White House Press Secretary Sean Spicer: 'Our Intention Is Never to Lie' But 'Sometimes We Can Disagree with the Facts'
White House Press Secretary Sean Spicer says he believes White House officials "have to be honest with the American people"
Two days after making false statements about the attendance and audience for President Donald Trump’s inauguration, White House Press Secretary Sean Spicer vowed to always “be honest with the American people” — but added that “sometimes we can disagree with the facts.”
Asked in his first official press briefing on Monday if it was his “intention to always tell the truth from that podium,” Spicer told ABC News’ Jonathan Karl, “It is. It’s an honor to do this and yes, I believe that we have to be honest with the American people.”
But, Spicer added, “I think sometimes we can disagree with the facts. There are certain things that we may not fully understand when we come out but our intention is never to lie to you … and you’re in the same boat. There are times when you guys tweet something out or write a story and you publish a correction. That doesn’t mean that you were intentionally trying to deceive readers or the American people, does it? And I think we should be afforded the same opportunity.”
Asked whether he wished to amend his Saturday statement saying that Trump’s inauguration had “the largest audience to ever witness an inauguration — period — both in person and around the globe,” Spicer instead doubled down on his comments.
“Sure, it was the most watched inaugural … It’s unquestionable,” Spicer said, clarifying that his definition of a viewing audience included not just people standing on the National Mall or watching on television but also audiences who watched the inauguration online and through streaming services — audience numbers that have not yet been publicly confirmed, according to ABC News.
When pressed on whether Trump’s inauguration had a larger audience than those at former President Ronald Reagan’s inaugurations, Spicer said, “I’m pretty sure that Reagan didn’t have YouTube, Facebook or the Internet.”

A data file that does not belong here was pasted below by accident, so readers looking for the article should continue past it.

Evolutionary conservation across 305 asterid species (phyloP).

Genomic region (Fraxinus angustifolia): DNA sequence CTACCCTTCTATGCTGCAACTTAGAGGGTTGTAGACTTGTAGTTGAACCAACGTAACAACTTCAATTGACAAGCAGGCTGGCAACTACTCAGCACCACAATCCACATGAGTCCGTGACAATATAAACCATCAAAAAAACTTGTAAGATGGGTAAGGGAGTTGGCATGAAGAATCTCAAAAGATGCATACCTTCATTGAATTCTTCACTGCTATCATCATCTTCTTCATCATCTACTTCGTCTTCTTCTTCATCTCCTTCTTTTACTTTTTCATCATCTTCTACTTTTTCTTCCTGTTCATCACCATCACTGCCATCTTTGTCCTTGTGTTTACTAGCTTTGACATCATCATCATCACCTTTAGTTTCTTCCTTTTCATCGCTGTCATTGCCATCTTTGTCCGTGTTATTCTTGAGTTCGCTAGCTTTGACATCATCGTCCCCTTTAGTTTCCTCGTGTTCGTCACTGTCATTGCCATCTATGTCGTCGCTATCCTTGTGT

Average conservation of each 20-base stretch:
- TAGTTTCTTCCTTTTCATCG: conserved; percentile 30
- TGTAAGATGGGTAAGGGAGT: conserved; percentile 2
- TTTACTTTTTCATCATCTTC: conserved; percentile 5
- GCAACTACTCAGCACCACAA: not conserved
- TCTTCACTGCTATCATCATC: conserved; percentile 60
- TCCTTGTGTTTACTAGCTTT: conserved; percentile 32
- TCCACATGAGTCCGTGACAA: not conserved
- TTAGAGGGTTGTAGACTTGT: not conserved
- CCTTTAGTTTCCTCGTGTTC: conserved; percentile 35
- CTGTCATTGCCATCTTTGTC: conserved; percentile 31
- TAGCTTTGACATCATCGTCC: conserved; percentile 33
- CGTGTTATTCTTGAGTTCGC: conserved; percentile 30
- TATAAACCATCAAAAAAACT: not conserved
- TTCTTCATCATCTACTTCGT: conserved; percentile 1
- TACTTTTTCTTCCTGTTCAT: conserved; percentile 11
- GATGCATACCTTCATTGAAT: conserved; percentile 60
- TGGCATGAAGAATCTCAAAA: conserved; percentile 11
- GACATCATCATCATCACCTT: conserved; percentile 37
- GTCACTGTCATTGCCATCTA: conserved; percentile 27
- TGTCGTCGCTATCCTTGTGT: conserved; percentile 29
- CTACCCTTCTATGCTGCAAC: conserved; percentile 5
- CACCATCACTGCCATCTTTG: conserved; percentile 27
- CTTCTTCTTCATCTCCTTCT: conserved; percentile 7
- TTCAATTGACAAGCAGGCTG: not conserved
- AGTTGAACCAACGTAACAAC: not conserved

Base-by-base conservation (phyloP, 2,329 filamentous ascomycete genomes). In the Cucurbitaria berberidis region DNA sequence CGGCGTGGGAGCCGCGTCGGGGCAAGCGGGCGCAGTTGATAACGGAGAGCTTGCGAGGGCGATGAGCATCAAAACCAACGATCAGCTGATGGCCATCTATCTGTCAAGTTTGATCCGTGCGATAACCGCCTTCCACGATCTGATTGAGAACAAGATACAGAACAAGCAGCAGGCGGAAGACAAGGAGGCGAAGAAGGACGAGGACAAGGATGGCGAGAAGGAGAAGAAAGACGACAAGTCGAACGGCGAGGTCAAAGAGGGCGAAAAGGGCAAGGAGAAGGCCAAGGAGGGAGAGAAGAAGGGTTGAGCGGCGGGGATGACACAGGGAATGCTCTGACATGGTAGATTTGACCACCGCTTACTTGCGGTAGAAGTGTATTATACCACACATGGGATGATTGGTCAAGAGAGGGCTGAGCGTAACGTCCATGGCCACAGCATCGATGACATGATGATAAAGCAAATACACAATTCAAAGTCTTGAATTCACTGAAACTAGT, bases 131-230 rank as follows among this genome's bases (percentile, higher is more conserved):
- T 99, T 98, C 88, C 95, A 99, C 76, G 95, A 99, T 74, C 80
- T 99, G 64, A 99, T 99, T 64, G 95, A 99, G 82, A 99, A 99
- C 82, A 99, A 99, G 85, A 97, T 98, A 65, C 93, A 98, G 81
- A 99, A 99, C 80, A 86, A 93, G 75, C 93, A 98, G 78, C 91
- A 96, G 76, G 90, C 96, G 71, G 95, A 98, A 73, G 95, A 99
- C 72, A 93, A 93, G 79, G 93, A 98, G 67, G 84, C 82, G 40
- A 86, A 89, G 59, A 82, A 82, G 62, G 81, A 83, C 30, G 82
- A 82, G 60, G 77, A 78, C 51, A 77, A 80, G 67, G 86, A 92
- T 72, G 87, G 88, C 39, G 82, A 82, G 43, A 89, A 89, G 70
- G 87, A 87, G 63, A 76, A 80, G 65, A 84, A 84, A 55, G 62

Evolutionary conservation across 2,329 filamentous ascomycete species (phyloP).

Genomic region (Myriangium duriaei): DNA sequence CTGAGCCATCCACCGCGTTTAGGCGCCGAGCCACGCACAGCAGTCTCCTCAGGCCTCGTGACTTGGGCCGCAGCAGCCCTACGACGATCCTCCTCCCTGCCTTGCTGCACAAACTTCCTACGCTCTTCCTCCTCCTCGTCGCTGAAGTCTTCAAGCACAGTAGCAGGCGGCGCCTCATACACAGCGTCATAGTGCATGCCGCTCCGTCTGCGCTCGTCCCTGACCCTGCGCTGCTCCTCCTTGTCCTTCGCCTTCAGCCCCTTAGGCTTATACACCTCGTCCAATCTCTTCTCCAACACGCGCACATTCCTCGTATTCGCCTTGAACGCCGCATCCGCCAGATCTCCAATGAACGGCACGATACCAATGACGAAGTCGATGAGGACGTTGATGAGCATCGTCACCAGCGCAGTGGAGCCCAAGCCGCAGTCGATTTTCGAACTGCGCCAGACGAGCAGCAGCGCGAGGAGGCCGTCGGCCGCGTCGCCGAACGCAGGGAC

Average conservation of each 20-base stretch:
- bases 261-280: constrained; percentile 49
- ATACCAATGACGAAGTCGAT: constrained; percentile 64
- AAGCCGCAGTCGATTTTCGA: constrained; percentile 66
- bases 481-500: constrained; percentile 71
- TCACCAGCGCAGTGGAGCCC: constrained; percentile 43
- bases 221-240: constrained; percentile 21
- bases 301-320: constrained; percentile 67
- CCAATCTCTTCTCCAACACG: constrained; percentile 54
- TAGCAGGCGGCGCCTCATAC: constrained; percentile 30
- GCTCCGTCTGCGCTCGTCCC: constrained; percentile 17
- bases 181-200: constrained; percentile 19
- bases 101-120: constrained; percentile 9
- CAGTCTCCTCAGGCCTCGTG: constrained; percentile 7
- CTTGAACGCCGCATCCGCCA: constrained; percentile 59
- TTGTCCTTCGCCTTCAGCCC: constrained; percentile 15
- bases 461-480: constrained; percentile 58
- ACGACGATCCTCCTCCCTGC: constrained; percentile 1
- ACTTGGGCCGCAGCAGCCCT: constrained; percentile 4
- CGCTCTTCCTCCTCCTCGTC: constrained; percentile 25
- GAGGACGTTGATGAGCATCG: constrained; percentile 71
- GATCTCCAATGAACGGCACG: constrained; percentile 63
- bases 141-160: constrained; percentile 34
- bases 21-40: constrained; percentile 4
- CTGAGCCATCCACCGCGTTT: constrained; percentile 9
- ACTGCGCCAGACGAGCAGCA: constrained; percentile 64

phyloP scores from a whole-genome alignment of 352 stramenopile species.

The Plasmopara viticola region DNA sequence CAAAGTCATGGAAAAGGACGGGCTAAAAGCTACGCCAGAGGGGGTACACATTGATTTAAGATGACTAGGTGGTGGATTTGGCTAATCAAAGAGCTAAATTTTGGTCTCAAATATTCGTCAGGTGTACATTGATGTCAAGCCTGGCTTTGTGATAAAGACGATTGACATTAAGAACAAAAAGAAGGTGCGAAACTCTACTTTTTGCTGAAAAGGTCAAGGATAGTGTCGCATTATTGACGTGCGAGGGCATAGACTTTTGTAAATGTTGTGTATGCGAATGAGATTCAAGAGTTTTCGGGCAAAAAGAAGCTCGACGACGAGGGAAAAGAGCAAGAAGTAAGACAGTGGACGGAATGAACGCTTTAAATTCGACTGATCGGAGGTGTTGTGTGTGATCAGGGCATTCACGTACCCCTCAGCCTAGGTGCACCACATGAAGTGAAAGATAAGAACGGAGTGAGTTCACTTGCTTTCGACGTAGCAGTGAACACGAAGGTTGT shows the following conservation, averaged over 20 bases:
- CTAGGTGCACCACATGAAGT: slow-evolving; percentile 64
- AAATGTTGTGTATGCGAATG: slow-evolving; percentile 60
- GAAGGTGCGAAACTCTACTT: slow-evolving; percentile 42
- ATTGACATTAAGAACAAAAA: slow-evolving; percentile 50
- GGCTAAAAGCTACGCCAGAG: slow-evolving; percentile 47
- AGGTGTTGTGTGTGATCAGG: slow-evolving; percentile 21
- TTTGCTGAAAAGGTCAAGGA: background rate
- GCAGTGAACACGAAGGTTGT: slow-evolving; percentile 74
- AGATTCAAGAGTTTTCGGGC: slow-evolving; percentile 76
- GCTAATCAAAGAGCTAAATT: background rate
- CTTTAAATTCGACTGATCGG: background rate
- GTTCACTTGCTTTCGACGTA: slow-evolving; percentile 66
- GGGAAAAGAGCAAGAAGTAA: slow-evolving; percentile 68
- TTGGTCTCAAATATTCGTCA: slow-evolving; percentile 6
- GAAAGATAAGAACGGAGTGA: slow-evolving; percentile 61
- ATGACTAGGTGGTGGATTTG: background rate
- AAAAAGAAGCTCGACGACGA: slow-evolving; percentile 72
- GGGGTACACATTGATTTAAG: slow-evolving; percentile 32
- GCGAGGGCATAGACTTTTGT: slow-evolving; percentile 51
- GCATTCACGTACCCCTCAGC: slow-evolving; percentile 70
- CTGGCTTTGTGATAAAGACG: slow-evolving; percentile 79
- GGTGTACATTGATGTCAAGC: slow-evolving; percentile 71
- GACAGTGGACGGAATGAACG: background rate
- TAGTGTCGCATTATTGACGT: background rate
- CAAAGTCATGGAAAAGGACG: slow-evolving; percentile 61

Politico noted that “calculating the overall global viewership for Trump’s inauguration would be nearly impossible, but in the U.S., it was viewed by 30.6 million Americans. That would put Trump’s inaugural ceremony behind that of former Presidents Ronald Reagan (41.8 million viewers in 1981), Obama (37.7 million in 2009), Jimmy Carter (34.1 million in 1977) and Richard Nixon (33 million in 1973). The Nielsen numbers do not include viewers who watched on online livestreams.”
Analysis of news footage and aerial photos appeared to indicate that far fewer people attended Trump’s inauguration than did the 2009 inauguration of former President Barack Obama, The New York Times, Politico and other outlets reported.
The inauguration crowd figures aside, CNN reported that Spicer’s statement on Saturday included several misstatements of fact, including his claim that “this is the first time in our nation’s history that floor coverings have been used to protect the grass on the Mall.” Spicer claimed that this “had the effect of highlighting areas people were not standing whereas in years past the grass eliminated this visual.”
But the coverings were in fact used for Obama’s second inauguration in 2013.
Spicer also claimed that Trump’s inauguration was “the first time that fencing and magnetometers went as far back on the Mall, preventing hundreds of thousands of people from being able to access the Mall as quickly as they had in inaugurations past.”
But a United States Secret Service spokesperson told CNN that no magnetometers were used on the Mall.
After many in the media accused Spicer of making false claims about the inauguration crowd size, White House counselor Kellyanne Conway defended him, saying he was giving “alternative facts.”
On Saturday, Spicer appeared in the White House briefing room and read a statement attacking “some members of the media” for what he called their “deliberately false reporting” of Trump’s inauguration attendance figures. He did not take any questions after making the statement, a move he defended on Monday by saying, “Look — I came out to read a statement. I did it. We’re here today. I’m going to stay as long as you want.”
The backlash over his Saturday comments was not lost on Spicer, however, who opened Monday’s press conference with something of a peace offering to West Wing journalists.
“I know that Josh Earnest was voted the most popular press secretary by the Press Corps. So after reading — checking my Twitter feed, I shot Josh an email last night letting him know that he can rest easy that his title is secure for at least the next few days,” Spicer joked.